As I mentioned, Northstar came out in issue 107 of Alpha Flight. It wasn’t any sort of oversized Very Special Issue but it was written up widely in the mainstream press because it was the first time an established “headliner” hero in a mainstream book had come out. Extrano actually pre-dated Northstar’s coming out but Extrano was presented as gay (and flaming) from the outset. The dialogue was something like “You don’t have to tell me what it means to be an outsider. Although I have chosen not to make an issue of my private life, the fact is that I am gay.”

The Pied Piper in Flash was IMHO the best coming out I’ve seen (although I have to admit I haven’t read many of the stories listed at my link). He and Flash were chatting about something and the topic of The Joker came up. Flash (Wally West) said something like “I always heard he was gay.” Piper said “He’s not gay. I’m gay, and he’s never at the meetings.” Since Wally’s persona at the time was that of a fairly immature twerp, his acknowledgement and acceptance of Piper’s sexuality without a lot of drama (although it did take the remainder of the issue) really worked well for me.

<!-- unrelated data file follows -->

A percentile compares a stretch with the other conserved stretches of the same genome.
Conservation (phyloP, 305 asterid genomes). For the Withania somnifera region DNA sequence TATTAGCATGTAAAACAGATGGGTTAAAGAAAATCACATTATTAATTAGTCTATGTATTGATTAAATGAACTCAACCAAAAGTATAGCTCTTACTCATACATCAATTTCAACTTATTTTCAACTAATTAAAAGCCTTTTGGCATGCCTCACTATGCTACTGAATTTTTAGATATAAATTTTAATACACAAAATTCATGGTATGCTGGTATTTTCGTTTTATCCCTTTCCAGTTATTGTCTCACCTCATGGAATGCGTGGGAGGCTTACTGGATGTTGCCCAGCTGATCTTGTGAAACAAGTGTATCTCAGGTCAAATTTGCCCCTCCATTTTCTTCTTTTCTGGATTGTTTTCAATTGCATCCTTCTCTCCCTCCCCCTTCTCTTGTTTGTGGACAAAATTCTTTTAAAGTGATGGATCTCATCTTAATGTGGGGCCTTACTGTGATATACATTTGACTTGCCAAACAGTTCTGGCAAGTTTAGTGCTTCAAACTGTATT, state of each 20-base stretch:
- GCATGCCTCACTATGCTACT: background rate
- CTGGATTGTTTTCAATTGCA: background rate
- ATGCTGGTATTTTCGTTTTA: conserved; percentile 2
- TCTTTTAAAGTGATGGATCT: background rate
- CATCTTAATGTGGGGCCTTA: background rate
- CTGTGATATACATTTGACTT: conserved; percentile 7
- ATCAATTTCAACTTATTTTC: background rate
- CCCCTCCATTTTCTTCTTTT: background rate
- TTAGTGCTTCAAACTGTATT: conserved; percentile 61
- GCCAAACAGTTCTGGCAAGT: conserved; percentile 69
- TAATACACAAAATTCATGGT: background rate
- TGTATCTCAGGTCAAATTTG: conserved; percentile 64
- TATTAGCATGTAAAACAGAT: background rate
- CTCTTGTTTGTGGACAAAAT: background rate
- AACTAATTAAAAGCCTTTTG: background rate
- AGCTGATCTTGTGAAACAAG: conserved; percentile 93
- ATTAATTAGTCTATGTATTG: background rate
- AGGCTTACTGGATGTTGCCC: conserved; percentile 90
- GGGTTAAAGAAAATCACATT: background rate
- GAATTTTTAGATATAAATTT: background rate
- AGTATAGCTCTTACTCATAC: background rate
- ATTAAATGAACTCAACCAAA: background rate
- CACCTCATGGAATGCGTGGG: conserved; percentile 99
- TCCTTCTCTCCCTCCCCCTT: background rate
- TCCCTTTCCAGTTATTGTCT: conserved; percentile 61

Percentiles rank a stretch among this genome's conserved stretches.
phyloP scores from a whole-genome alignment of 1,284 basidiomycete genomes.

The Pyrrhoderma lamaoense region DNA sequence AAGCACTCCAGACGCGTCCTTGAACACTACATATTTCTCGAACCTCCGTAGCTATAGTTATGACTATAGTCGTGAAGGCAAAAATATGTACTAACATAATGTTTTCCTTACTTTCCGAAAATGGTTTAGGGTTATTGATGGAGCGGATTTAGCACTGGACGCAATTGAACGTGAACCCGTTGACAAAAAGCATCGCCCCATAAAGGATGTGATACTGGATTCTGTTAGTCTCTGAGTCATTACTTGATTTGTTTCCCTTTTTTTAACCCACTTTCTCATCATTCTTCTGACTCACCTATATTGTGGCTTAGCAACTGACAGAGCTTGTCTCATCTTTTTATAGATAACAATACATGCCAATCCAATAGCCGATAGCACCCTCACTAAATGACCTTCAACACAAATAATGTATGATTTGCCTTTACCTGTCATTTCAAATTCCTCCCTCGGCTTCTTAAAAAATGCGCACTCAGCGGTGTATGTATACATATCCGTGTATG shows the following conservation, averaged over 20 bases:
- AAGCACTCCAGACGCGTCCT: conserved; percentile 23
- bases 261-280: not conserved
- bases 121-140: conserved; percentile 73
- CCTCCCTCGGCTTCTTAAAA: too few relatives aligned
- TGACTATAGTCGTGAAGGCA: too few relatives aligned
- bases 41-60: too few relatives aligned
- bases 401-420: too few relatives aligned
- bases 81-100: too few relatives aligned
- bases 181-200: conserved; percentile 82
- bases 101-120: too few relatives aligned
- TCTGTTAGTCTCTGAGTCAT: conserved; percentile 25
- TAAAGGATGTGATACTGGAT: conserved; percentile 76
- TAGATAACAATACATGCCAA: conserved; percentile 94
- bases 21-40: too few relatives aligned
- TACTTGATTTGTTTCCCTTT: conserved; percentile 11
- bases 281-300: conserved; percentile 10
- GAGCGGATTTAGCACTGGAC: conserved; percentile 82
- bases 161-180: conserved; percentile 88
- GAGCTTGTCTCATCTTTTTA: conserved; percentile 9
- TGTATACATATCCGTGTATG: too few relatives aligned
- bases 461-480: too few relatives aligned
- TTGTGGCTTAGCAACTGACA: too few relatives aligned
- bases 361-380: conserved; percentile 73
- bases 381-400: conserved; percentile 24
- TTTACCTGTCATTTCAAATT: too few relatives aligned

Gambit of the X-Men once smooched his buddy Courier (Jacob Gavin, Jr.), a shapeshifter who was in female form at the time. Yes, Remy knew who it was. Does that count?

Also Dr. Henry Jekyll from League of Extraordinary Gentlemen. In the recent series, his alter-ego Hyde claims that he was experimenting with the transformative serum in an attempt to “cure” his homosexuality (remember this is Victorian-era England, there was no gay pride movement). Anyway, it didn’t work and he ended up as Mr. Edward Hyde instead. In a recent issue of the series, Mr. Hyde…

… discovers his teammate, Hawley Griffin (the Invisible Man) has sold out the League to their enemies. Hyde captures Griffin and violently rapes him to death. :eek: Ewww. I doubt somehow that this scene will be included in a sequel to the LXG movie.

Hello, all,